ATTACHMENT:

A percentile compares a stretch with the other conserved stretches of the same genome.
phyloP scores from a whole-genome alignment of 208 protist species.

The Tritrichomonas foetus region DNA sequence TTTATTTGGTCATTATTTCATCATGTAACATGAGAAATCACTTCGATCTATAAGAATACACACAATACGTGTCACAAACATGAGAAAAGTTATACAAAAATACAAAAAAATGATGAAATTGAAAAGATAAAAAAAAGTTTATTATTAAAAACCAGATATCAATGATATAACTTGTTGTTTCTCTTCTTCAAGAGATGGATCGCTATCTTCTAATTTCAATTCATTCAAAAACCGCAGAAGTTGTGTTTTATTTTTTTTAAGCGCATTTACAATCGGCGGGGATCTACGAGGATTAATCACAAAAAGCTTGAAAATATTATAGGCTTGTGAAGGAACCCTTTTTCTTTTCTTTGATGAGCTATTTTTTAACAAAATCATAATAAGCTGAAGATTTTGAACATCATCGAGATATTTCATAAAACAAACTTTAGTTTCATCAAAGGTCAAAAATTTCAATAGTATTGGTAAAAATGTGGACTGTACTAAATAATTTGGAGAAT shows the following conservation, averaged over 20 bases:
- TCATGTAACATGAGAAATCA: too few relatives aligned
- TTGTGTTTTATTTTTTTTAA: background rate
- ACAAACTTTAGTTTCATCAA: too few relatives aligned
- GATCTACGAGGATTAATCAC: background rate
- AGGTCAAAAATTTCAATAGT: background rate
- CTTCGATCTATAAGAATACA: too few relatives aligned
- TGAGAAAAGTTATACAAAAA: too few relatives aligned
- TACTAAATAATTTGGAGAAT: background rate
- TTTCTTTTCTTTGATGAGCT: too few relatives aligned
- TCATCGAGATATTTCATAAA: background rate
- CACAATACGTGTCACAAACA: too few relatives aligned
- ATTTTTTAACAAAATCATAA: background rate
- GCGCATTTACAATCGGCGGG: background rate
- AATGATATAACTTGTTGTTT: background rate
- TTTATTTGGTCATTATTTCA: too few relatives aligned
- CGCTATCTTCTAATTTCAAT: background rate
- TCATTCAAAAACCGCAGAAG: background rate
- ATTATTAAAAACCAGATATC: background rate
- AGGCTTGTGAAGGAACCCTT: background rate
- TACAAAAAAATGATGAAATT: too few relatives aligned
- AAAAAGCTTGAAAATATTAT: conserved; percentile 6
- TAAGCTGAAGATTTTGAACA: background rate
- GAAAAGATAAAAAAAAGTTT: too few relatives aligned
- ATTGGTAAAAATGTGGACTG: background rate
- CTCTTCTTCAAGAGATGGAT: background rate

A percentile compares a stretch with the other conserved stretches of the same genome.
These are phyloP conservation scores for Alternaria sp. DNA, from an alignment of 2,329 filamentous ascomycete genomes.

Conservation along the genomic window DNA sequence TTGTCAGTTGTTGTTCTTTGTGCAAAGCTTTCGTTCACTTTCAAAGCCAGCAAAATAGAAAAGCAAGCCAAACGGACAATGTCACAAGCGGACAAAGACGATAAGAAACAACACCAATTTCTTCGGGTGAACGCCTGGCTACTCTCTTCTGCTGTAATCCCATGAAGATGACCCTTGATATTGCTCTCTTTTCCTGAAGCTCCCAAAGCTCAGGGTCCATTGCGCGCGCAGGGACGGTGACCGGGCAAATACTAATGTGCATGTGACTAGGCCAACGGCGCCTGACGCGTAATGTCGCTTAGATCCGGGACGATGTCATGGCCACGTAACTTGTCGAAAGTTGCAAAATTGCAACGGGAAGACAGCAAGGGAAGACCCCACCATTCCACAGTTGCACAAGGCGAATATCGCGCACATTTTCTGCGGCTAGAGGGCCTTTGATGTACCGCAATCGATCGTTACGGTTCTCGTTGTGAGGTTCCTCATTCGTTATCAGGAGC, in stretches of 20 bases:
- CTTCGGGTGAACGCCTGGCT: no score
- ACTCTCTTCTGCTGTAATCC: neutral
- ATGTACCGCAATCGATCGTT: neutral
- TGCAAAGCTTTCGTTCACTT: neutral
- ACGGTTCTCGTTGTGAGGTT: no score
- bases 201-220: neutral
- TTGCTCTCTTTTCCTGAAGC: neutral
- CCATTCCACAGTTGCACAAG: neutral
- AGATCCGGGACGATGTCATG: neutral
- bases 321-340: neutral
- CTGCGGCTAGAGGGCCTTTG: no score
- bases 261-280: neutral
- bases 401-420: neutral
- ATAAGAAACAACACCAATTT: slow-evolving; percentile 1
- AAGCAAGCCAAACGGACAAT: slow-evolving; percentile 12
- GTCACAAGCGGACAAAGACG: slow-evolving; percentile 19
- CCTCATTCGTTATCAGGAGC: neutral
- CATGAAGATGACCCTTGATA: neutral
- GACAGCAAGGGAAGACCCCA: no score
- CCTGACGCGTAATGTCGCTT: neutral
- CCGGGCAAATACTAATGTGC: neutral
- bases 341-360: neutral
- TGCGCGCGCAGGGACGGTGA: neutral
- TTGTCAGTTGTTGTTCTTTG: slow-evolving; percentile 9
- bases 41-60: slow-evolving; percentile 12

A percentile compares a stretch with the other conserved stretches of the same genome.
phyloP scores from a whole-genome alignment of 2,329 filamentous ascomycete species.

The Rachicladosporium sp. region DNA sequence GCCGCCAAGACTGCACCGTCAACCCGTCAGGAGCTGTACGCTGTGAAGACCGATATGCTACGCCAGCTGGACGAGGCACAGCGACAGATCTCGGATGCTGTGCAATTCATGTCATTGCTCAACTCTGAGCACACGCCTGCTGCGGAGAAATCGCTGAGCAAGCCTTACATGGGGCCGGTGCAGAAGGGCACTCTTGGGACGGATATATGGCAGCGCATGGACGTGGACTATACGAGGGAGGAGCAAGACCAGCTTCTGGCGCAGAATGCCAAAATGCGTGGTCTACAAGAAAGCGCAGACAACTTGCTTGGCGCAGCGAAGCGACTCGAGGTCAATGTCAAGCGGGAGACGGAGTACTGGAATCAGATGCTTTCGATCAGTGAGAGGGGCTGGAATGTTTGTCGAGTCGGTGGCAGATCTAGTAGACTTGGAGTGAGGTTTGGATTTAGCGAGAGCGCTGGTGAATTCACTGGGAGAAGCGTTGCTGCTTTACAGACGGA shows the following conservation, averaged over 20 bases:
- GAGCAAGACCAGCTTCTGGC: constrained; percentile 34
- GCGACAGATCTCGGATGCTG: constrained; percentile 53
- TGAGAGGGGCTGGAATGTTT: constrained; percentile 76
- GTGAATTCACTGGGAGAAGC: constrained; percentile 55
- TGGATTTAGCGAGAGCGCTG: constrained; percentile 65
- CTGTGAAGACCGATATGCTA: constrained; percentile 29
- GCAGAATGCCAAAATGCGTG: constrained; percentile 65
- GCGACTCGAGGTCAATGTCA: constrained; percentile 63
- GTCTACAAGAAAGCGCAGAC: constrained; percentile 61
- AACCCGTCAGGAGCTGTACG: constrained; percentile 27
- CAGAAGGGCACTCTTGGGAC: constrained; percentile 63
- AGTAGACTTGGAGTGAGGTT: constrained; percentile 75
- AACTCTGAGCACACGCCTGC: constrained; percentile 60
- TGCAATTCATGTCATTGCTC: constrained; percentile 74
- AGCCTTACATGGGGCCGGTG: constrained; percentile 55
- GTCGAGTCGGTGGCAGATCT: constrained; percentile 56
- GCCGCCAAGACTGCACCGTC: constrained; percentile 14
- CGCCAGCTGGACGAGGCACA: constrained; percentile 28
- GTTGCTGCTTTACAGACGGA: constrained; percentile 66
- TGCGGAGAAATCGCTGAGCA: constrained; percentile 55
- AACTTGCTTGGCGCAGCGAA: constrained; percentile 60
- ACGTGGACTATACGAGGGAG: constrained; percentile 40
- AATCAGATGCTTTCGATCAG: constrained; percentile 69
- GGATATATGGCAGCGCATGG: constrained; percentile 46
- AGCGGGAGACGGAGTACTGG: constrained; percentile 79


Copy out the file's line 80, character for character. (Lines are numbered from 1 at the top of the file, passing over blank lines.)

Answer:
- AACTTGCTTGGCGCAGCGAA: constrained; percentile 60